Whether a protein is prenylated is determined by specific amino acid sequence motifs at the carboxyl terminus, principally a CAAX sequence with cysteine (C) attached to one or two aliphatic amino acids (A) then to a variable carboxyl-terminal amino acid residue (X). Proteins involved in cellular signalling and trafficking pathways are most involved, and the most important of these are probably the Ras super-family (low-molecular weight G-proteins, or guanosine 5’-triphosphate (GTP) hydrolases), which act as molecular switches for many different signal pathways including those controlling cell proliferation, adhesion, apoptosis and migration, and the integrity of the cytoskeleton.
Biosynthesis involves a concerted series of reactions in which the proteins are transported through various cellular organelles, ending mainly but not only at the plasma membrane. Prenylation occurs in the cytoplasm of the cell after synthesis of the protein per se, with farnesyl or geranylgeranyl pyrophosphate as the isoprenoid substrate, each catalysed by its own transferase, i.e. protein farnesyltransferase and protein geranylgeranyl transferase (two types), respectively. The enzymes transfer the isoprenoid group to either one or two cysteine residues near the C-terminus. Cleavage of the terminal tri-peptide (AAX) then occurs in the endoplasmic reticulum via a specific protease, and the new terminal cysteine is enzymically methylated at the carboxyl group with S-adenosyl methionine as the methyl donor.
S-Acylation (palmitoylation) of prenylated proteins can occur also, increasing the affinity for membranes and influencing subcellular targeting. As the second modification is reversible, it may function as part of a control mechanism. After they have been fully processed, these proteolipids have a high affinity for cellular membranes and possess a unique structure at their carboxyl termini, which functions as a specific recognition motif in some protein-protein interactions.
The "Ras" proteins in mammalian cells are farnesylated, while a subfamily of "Rho" proteins are usually geranylgeranylated. As these are involved in the development of cancer, they are the subject of much pharmaceutical interest, focusing especially on the inhibition of the prenylation reaction. In addition, inhibitors of protein farnesyltransferase have been shown to be efficacious in the treatment of protozoal pathogens and other parasitic diseases in animal models. These also appear to be of value in the treatment of viral and fungal infections.
Degradation of prenylated proteins occurs in the lysosomal compartment of the cell and is catalysed by a prenylcysteine lyase, which is a flavin-containing monooxygenase that converts prenylcysteine to prenyl aldehyde by a novel mechanism.
5. Proteins Linked Covalently to Cholesterol
Cholesterol is found in covalent linkage to specific proteins, known as the "hedgehog" signalling family of which the best studied is the sonic hedgehog (Shh) group. These are formed post-translationally by attachment of cholesterol via an ester bond to glycine in a highly conserved region of the protein(C-terminus)), while a palmitoyl moiety is attached to a cysteine residue at the N-terminus. They were first found and studied in insects, but they are now known to occur in higher organisms, including vertebrates from fish to humans. Proteins that are functionally analogous but structurally distinct are found in nematodes.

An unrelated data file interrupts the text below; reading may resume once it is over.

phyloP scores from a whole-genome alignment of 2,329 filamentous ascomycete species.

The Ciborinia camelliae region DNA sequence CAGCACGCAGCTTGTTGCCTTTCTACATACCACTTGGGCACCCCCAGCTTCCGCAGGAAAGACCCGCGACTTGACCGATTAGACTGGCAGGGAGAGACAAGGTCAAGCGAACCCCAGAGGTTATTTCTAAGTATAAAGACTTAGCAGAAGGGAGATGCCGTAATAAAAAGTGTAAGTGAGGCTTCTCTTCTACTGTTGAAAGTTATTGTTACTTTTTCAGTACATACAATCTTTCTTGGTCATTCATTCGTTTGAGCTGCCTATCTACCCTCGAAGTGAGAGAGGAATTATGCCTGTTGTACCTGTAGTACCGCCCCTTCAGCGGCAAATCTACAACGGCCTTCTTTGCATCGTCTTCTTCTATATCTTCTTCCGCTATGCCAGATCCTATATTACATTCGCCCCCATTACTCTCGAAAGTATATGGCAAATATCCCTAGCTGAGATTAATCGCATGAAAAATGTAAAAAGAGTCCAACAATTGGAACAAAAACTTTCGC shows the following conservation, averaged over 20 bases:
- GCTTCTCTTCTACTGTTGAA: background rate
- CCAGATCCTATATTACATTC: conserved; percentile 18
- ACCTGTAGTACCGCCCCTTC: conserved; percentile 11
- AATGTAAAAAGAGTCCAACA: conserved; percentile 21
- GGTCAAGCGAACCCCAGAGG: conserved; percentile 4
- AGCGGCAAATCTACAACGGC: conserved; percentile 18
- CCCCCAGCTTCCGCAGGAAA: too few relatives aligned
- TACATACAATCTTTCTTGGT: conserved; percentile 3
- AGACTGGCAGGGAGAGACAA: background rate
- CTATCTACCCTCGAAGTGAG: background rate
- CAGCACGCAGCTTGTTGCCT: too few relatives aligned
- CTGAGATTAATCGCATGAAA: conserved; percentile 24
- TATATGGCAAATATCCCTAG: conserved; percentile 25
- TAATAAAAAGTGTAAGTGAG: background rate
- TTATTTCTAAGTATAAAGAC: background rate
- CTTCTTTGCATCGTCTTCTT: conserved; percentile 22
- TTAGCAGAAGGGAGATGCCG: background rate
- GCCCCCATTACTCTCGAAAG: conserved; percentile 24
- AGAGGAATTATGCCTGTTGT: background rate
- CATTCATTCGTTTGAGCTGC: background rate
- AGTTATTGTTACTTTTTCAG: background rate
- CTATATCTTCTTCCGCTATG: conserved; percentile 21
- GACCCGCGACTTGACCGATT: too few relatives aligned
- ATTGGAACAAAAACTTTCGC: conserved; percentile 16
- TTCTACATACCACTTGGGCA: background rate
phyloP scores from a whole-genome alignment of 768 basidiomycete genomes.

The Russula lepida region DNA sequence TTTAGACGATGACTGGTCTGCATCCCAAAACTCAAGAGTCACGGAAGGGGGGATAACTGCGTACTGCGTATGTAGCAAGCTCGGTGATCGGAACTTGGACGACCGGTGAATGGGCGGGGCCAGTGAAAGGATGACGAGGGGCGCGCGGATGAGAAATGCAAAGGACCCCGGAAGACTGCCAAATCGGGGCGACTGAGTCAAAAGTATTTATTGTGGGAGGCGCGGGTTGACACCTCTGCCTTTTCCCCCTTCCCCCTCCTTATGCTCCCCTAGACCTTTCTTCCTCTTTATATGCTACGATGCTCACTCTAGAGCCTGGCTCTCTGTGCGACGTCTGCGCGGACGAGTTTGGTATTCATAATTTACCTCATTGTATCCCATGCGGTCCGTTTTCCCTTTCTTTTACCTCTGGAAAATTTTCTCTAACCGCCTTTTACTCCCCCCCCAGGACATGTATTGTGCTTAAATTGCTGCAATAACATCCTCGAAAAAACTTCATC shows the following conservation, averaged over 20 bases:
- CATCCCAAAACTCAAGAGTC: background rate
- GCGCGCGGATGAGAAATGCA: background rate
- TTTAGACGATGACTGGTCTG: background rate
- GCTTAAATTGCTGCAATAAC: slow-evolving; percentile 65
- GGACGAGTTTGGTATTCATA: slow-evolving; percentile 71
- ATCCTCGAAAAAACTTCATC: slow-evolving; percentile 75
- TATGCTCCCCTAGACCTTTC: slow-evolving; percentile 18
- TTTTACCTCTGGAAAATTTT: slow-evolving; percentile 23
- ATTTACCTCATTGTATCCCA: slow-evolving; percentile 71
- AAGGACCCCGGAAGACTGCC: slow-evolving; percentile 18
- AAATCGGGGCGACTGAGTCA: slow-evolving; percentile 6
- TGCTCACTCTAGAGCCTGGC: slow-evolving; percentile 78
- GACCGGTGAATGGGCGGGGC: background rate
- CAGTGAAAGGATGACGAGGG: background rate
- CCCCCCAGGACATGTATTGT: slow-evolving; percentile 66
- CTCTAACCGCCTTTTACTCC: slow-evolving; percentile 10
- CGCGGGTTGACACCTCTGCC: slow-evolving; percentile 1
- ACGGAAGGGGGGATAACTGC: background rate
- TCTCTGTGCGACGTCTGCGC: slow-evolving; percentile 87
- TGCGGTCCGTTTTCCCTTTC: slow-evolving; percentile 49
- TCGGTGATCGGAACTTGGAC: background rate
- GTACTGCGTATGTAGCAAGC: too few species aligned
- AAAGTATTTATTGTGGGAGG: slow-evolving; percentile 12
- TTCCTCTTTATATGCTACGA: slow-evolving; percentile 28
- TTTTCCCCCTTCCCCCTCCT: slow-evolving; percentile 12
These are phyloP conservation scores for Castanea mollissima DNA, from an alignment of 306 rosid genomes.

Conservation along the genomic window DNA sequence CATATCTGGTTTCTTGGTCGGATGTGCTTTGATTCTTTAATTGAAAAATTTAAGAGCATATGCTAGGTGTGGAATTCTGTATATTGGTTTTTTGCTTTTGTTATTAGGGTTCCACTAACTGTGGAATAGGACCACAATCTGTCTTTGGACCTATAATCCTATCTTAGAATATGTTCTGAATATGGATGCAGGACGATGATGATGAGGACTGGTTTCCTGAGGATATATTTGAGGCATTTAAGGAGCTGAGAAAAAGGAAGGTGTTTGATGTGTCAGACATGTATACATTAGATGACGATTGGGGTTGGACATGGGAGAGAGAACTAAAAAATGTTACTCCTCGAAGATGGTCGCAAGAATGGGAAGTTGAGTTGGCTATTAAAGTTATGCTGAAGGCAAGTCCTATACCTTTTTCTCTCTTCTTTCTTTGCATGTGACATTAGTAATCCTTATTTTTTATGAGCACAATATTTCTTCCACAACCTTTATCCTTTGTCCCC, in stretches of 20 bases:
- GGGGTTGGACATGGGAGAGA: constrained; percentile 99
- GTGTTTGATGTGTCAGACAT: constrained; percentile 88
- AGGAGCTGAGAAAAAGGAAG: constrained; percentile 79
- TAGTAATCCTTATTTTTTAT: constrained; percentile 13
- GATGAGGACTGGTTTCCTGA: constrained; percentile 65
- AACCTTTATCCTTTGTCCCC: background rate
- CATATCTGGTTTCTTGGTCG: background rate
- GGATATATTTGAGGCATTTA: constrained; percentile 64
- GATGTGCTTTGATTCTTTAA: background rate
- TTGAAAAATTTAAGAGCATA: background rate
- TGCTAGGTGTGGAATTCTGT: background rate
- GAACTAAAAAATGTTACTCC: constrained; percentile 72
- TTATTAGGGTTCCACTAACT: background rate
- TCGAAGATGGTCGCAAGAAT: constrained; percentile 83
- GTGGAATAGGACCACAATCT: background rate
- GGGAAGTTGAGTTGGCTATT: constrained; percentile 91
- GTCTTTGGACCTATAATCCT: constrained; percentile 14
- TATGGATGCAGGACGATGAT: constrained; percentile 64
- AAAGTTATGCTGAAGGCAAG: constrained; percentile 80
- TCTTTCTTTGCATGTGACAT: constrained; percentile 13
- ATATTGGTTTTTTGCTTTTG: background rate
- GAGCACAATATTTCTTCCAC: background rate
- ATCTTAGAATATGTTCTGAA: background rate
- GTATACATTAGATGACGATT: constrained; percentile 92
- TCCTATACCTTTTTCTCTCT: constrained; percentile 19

During the biosynthesis of the signalling component, the amino-terminal domain is cleaved from a 45kDa precursor protein at a specific glycine residue by an autocatalytic event, followed by internal proteolysis at a conserved sequence. Cholesterol is then attached to glycine in the carboxy-terminal domain of the new 19 kDa peptide, while the amino-terminal cysteine is palmitoylated, via palmitoyl-CoA and a specific palmitoylacyltransferase, with formation of an amide bond as opposed to a thioester bond as in other proteolipids. Unlike the other lipid-modified proteins discussed above, but like the GPI-anchored proteins, the cholesterol moiety (and the palmitoyl residue) is located in the exoplasmic or exterior leaflet of membranes with the protein component in the extracellular region. The process is regulated both positively and negatively by various oxy-cholesterol derivatives including vitamin D3, and the interactions between sterol biosynthesis and hedgehog signalling are increasingly a focus for research.
The reactions are believed to occur in the endoplasmic reticulum and Golgi, and there must be mechanisms to transport the protein or its active component through the membranes and onwards to other cells, but little is known of how this is accomplished. In insect models, there is evidence that these proteolipids are transported in the form of lipoprotein complexes with the lipid moieties in the phospholipid monolayer that surrounds the core of triacylglycerols (TAG) and cholesterol esters (CE).
Both lipid components are essential for the proper tissue distribution and function of the attached proteins. The cholesterol moiety in particular is required to cause the proteins to form multimeric complexes essential for biological activity, perhaps by targeting them to specific raft domains in membranes. This may also facilitate interaction with other membrane-associated molecules. While the protein moiety lacking cholesterol maintains some of the signalling capacity, loss of palmitoylation abolishes the signalling activity entirely. It appears that that palmitate facilitates the cleavage of the N-terminal amino acid by membrane proteases, facilitating the formation of multimeric complexes and opening up the active sites on the proteins.